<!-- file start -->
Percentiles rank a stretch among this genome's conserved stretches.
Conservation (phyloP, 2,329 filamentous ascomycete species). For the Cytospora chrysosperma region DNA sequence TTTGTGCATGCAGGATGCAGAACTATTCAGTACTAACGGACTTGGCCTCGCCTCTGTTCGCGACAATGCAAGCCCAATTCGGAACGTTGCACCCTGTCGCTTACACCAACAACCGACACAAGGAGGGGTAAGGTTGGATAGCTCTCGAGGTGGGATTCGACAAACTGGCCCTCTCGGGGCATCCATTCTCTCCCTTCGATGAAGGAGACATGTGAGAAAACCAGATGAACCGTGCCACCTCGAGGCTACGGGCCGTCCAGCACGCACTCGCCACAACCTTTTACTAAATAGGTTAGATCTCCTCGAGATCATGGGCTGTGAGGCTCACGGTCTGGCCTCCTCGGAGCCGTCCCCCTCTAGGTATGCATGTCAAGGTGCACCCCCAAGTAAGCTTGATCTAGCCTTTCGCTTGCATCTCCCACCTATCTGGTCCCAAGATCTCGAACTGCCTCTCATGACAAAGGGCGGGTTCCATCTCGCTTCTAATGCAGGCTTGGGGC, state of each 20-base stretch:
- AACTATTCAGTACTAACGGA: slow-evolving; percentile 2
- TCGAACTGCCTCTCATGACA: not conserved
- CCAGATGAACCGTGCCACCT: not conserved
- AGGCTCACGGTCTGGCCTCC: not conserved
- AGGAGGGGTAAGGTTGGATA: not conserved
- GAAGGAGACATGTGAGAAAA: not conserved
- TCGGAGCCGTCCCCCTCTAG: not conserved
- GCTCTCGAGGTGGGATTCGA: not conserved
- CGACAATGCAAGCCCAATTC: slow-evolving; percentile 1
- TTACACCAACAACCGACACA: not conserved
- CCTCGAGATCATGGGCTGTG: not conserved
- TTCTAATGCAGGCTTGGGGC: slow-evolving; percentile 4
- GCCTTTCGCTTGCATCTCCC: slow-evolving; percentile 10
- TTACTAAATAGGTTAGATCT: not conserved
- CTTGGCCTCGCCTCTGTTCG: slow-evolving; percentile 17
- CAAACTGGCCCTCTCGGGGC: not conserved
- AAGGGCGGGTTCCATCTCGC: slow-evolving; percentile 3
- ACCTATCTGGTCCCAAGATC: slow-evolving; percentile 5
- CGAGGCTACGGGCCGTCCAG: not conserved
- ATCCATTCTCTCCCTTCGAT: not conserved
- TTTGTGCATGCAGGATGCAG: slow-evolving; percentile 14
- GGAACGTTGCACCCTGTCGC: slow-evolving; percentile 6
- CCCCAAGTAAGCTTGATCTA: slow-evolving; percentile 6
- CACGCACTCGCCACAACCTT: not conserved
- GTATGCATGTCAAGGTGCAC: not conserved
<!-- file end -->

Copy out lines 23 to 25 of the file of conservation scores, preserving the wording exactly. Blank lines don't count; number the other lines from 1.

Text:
- TTTGTGCATGCAGGATGCAG: slow-evolving; percentile 14
- GGAACGTTGCACCCTGTCGC: slow-evolving; percentile 6
- CCCCAAGTAAGCTTGATCTA: slow-evolving; percentile 6